With it our minds were becoming leisurely. A leisurely mind has no drive or will. A mind orientated towards leisure alone is a dead mind. Very close to nothingness and death. And soon a dead mind bores itself…and when that happens we end up as Calvin with a noose the only medal and reward for our quest. The scummy smelly butt print on the sofa the only mark you leave behind. A leisurely mind is a given up mind.
Macfearson spoke in a controlled voice with his bellicose frustration shimmering underneath, “You ever had good coffee?With no sugar?”
“Bitter. And when you’re done you have this tart aftertaste just sitting there in your mouth. Delicate and lasting, enticing you to have another. Calvin was like that," he paused. Then sternly he continued, "He might have gone the way he did, but he never tried to drag anyone down with him. He knew it was over for him, but that is no indication that he did not believe in what we were doing. He was bitter with integrity. Failure is not what tore him up, but the weight of this world twisting and gnawing at his core."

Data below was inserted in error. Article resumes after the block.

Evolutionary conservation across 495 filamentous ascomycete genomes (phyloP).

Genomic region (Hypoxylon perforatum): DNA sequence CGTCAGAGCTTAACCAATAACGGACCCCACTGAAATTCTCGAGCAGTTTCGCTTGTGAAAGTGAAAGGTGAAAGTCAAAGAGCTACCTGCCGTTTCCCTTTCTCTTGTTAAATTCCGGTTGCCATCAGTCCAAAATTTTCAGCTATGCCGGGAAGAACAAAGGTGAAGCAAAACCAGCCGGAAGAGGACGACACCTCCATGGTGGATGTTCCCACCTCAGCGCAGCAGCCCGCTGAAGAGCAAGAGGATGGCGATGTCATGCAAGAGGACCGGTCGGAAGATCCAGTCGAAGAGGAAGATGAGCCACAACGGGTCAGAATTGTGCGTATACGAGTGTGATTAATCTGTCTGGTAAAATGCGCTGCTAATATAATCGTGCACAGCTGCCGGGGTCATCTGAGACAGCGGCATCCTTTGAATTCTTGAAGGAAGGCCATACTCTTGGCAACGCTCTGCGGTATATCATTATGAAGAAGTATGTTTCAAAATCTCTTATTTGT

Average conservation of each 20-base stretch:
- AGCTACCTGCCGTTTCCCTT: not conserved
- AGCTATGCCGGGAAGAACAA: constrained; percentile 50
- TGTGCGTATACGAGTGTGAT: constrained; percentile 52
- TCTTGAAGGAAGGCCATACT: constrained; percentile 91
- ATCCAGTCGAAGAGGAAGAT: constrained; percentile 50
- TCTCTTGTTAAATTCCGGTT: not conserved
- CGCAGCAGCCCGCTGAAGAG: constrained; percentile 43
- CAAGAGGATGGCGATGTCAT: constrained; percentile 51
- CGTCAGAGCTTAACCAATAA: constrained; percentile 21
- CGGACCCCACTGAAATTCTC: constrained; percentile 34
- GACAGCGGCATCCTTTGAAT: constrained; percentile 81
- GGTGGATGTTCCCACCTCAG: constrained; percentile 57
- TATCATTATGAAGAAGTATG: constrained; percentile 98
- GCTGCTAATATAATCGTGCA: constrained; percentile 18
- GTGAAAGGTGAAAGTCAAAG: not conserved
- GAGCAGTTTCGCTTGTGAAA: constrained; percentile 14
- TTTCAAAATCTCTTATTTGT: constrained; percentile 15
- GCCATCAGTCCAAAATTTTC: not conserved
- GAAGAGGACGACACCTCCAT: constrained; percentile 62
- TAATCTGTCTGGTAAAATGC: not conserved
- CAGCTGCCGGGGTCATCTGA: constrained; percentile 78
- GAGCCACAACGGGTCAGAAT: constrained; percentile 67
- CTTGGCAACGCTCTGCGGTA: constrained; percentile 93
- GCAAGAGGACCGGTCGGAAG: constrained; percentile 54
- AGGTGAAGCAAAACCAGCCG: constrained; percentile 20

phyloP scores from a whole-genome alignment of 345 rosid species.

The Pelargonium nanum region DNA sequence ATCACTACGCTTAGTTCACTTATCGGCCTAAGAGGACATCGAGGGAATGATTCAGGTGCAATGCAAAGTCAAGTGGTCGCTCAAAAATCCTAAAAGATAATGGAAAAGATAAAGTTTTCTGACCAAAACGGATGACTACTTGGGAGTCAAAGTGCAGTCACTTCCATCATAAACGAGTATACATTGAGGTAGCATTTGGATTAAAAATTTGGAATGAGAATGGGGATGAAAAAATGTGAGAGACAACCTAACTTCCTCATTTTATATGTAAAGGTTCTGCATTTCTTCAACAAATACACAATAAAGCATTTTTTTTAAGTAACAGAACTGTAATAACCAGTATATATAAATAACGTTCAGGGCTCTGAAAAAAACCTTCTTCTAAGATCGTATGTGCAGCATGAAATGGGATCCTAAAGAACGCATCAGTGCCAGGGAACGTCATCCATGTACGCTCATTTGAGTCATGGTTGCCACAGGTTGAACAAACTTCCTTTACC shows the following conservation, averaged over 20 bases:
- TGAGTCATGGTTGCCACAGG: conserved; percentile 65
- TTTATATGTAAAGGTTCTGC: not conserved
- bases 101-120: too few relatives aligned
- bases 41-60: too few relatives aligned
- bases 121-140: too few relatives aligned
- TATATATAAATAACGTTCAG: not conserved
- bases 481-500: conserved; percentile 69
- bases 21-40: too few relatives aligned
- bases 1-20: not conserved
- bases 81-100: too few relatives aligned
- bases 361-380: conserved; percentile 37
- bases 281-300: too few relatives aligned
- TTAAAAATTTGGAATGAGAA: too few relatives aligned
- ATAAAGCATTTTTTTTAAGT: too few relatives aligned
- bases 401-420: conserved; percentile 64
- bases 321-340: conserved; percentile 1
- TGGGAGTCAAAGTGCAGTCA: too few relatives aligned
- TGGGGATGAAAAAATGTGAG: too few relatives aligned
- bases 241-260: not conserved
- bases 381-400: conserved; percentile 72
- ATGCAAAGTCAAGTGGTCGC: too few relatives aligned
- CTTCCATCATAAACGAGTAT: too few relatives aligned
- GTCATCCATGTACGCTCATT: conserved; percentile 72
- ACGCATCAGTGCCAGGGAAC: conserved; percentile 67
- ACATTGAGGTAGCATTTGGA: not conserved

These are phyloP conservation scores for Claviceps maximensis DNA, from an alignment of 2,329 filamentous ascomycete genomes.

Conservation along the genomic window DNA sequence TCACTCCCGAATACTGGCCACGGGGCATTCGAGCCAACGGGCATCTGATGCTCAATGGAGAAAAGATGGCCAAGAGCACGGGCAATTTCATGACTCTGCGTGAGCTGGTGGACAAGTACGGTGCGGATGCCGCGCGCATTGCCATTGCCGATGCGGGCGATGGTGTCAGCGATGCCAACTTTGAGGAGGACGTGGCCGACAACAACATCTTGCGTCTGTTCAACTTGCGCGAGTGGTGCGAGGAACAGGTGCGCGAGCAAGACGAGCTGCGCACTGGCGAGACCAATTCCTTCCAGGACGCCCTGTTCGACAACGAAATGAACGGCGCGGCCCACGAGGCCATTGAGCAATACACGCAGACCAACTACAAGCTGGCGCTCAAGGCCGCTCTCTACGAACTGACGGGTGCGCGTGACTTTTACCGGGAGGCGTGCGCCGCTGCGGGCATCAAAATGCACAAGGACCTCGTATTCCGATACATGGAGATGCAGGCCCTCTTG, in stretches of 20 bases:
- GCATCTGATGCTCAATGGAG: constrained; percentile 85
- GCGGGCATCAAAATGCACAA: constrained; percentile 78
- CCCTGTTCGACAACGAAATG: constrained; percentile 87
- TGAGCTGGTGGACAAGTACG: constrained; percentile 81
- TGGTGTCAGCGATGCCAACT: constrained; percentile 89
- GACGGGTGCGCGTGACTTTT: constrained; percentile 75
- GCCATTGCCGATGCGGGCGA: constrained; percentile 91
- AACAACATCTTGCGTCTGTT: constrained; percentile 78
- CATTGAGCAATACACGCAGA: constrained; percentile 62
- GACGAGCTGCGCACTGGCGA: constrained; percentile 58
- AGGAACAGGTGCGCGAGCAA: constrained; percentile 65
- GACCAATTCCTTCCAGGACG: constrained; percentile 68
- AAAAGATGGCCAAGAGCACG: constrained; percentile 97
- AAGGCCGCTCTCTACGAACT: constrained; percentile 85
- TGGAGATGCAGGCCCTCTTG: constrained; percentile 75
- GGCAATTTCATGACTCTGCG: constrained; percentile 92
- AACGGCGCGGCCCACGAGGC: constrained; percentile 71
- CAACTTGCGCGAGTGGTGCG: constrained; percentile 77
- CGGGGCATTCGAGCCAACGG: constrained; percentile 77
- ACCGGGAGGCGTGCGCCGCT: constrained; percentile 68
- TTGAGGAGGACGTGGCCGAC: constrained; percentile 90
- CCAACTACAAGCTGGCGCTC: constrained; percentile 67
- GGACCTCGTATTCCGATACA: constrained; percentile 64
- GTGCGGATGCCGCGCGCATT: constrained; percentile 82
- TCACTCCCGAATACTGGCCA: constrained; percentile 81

I nervously nodded, uncertain of what kind of response he expected. His eyes were not on me, but I could feel his mind's eye burning me with a concentrated and an indignant gaze. Belligerent energy exuded from his frigid and deceptively disinterested posture. It was enough to turn my insides pale. The conviction that if I uttered a sound I would trigger an explosive quarrel moved me to silence. Inside, a tempest of desolation drowned my thoughts and spirit.
There was bump and then the rattling ceased as the truck turned right into the tar road towards the town. On the horizon lay wealthy outer suburbs where roads were guarded by pine trees and life was tranquil.
With his eyes still fixed on the road, and perhaps tuned into my affliction, Macxermilllio uttered, “We need help!” The unwilling words a weight on his tongue. Because, put simply, we were in too deep.

Chapter 3